Investors shuddered as they saw their stock value plunge into a downward spiral as punitive damages associated with the 2 companies seem likely with the investigation’s rising intensity.
Why Have Diesel Cheating Scandals Become a Norm?
Conservation and sustainable environmental practices are, to some degree, a reaction to globalization and pollution. The transportation sector emits the substantial degree of carbon emissions in western countries, which has spurred environmental protection agencies to control emissions. Emitted nitrogen oxide endangers human lives and triggers disease such as asthma, respiratory, cardiovascular, bronchitis, and premature death.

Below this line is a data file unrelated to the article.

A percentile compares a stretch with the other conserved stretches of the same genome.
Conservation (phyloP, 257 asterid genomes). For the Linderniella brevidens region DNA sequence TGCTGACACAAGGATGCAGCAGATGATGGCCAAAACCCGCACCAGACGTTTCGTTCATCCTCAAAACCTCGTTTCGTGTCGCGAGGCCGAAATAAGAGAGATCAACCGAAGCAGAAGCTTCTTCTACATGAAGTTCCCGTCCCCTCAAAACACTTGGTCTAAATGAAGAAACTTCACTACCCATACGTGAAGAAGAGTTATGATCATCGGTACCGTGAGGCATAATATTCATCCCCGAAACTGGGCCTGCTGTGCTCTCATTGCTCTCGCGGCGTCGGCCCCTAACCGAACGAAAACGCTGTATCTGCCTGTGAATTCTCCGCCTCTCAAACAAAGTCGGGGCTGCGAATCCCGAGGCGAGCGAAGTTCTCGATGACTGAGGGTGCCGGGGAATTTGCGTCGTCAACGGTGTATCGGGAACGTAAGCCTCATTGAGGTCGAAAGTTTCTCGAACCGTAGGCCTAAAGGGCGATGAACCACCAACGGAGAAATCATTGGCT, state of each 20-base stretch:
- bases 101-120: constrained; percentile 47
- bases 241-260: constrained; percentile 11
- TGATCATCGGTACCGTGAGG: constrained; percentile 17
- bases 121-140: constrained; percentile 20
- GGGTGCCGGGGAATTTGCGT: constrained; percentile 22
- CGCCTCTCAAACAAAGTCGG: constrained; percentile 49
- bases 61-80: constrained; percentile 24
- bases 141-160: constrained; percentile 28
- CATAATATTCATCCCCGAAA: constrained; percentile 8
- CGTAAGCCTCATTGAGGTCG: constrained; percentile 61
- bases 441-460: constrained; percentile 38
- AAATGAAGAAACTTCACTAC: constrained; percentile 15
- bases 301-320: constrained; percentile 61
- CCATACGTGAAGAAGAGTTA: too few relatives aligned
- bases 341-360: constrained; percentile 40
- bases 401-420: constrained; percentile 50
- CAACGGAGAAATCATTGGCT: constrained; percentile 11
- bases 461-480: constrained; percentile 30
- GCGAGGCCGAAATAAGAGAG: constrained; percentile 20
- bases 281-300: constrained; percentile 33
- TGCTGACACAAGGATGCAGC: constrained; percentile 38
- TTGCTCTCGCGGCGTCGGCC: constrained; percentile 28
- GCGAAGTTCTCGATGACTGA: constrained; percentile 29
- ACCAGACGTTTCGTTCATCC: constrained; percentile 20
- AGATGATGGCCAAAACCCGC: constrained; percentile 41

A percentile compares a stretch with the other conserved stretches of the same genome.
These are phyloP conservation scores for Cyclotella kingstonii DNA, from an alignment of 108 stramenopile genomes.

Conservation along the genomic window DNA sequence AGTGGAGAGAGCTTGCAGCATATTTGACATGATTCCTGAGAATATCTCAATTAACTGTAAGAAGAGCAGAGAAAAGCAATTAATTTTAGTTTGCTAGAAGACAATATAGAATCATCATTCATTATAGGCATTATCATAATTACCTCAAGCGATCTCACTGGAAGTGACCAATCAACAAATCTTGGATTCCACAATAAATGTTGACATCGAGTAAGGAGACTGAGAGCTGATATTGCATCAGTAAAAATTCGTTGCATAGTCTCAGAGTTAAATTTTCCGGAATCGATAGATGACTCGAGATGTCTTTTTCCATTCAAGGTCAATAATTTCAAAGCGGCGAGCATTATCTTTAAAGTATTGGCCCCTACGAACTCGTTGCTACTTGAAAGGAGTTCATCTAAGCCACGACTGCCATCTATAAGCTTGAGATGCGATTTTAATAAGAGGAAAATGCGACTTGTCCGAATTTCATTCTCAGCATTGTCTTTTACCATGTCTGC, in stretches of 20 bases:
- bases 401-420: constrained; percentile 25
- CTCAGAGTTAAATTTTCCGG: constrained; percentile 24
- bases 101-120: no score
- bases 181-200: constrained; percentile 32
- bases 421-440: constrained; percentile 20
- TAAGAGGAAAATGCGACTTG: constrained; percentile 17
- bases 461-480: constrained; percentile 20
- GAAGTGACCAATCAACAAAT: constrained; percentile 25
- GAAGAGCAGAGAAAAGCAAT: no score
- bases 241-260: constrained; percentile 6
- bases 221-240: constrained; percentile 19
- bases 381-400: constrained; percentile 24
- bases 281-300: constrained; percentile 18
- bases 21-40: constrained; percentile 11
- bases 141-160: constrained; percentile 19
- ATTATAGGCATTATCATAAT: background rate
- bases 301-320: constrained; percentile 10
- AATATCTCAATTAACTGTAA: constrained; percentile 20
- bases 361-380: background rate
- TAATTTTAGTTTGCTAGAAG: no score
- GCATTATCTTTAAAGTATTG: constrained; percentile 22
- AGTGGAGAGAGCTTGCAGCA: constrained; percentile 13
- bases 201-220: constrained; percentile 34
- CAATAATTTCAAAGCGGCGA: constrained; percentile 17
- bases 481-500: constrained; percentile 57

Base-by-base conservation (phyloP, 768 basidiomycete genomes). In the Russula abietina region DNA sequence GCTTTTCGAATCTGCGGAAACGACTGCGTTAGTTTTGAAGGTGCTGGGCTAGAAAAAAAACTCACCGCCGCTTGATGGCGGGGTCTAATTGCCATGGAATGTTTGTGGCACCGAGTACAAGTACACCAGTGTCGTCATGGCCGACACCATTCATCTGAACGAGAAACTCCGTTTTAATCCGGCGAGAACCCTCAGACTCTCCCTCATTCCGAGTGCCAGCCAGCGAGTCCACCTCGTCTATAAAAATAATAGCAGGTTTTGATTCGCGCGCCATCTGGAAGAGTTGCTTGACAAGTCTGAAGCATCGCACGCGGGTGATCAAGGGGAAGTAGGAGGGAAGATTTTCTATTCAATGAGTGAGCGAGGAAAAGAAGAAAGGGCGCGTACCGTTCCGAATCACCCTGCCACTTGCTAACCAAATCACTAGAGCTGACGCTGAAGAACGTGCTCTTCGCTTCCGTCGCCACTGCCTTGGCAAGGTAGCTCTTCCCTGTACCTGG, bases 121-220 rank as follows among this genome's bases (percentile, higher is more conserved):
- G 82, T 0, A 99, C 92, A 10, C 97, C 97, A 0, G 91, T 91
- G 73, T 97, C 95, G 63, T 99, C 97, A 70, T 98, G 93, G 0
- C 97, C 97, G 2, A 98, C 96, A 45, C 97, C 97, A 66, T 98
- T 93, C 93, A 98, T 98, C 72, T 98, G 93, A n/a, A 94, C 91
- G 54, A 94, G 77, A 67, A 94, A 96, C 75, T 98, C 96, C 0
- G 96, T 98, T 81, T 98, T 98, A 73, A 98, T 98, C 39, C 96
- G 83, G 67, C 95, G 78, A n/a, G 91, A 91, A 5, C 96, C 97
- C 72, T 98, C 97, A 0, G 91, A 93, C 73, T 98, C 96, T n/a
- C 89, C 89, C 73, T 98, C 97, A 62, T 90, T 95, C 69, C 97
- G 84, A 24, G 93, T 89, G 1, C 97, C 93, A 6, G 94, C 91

Harmful and mortal effects of nitrogen oxide, a pollutant found in an internal combustion engine (ICE) car’s exhaust, has led to increasingly rigorous restrictions on standard of emission for light-duty ICE vehicles such as small pickup trucks, automobiles, and sport utility vehicles.
Yet automakers manufacturing fuel-efficient diesel cars complained bitterly that the updated emission standards posed immense hardship to them as they competed in an intensely competitive marketplace.
Volkswagen engineers initially were unable to meet US emission standards in the given time and within their allocated budget. Yet they eventually did manage to find a solution — but the corporate decision was made to continue rigging rather than to implement the resolution. The number of participating managers, technicians, and engineers complicit in the emission test scandal to operate the defeat device was dramatic.